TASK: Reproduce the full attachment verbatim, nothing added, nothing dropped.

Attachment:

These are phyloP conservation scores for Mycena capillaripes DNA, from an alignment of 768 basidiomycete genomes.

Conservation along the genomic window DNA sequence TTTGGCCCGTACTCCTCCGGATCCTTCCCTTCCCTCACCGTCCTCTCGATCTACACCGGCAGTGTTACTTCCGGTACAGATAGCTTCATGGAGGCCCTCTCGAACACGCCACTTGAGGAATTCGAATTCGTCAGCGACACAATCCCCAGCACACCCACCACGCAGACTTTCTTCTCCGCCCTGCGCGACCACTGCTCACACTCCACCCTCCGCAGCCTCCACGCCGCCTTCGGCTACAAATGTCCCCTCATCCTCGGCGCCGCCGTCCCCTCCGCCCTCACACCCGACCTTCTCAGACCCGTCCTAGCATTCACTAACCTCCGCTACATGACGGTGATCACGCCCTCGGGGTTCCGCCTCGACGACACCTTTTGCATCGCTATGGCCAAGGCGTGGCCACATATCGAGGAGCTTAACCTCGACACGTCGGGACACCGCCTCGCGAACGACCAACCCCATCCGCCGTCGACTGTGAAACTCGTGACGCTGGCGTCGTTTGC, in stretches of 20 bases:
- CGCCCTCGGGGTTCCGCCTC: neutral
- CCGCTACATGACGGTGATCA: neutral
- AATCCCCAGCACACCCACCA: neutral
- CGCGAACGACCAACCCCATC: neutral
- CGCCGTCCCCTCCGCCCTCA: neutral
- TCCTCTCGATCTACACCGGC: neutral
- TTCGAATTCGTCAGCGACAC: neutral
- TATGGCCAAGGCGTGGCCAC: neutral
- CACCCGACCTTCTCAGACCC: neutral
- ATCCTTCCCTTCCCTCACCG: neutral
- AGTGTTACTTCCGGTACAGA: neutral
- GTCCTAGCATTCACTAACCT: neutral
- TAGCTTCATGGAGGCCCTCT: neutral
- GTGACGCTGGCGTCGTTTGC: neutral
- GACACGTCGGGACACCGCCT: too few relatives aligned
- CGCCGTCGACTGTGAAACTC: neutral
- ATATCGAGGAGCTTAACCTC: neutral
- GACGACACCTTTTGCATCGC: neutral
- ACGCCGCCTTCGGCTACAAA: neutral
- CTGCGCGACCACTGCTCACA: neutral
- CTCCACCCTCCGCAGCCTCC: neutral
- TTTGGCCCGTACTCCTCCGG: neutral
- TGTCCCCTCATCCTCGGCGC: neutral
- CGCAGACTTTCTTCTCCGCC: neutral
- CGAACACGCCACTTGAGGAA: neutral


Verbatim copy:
These are phyloP conservation scores for Mycena capillaripes DNA, from an alignment of 768 basidiomycete genomes.

Conservation along the genomic window DNA sequence TTTGGCCCGTACTCCTCCGGATCCTTCCCTTCCCTCACCGTCCTCTCGATCTACACCGGCAGTGTTACTTCCGGTACAGATAGCTTCATGGAGGCCCTCTCGAACACGCCACTTGAGGAATTCGAATTCGTCAGCGACACAATCCCCAGCACACCCACCACGCAGACTTTCTTCTCCGCCCTGCGCGACCACTGCTCACACTCCACCCTCCGCAGCCTCCACGCCGCCTTCGGCTACAAATGTCCCCTCATCCTCGGCGCCGCCGTCCCCTCCGCCCTCACACCCGACCTTCTCAGACCCGTCCTAGCATTCACTAACCTCCGCTACATGACGGTGATCACGCCCTCGGGGTTCCGCCTCGACGACACCTTTTGCATCGCTATGGCCAAGGCGTGGCCACATATCGAGGAGCTTAACCTCGACACGTCGGGACACCGCCTCGCGAACGACCAACCCCATCCGCCGTCGACTGTGAAACTCGTGACGCTGGCGTCGTTTGC, in stretches of 20 bases:
- CGCCCTCGGGGTTCCGCCTC: neutral
- CCGCTACATGACGGTGATCA: neutral
- AATCCCCAGCACACCCACCA: neutral
- CGCGAACGACCAACCCCATC: neutral
- CGCCGTCCCCTCCGCCCTCA: neutral
- TCCTCTCGATCTACACCGGC: neutral
- TTCGAATTCGTCAGCGACAC: neutral
- TATGGCCAAGGCGTGGCCAC: neutral
- CACCCGACCTTCTCAGACCC: neutral
- ATCCTTCCCTTCCCTCACCG: neutral
- AGTGTTACTTCCGGTACAGA: neutral
- GTCCTAGCATTCACTAACCT: neutral
- TAGCTTCATGGAGGCCCTCT: neutral
- GTGACGCTGGCGTCGTTTGC: neutral
- GACACGTCGGGACACCGCCT: too few relatives aligned
- CGCCGTCGACTGTGAAACTC: neutral
- ATATCGAGGAGCTTAACCTC: neutral
- GACGACACCTTTTGCATCGC: neutral
- ACGCCGCCTTCGGCTACAAA: neutral
- CTGCGCGACCACTGCTCACA: neutral
- CTCCACCCTCCGCAGCCTCC: neutral
- TTTGGCCCGTACTCCTCCGG: neutral
- TGTCCCCTCATCCTCGGCGC: neutral
- CGCAGACTTTCTTCTCCGCC: neutral
- CGAACACGCCACTTGAGGAA: neutral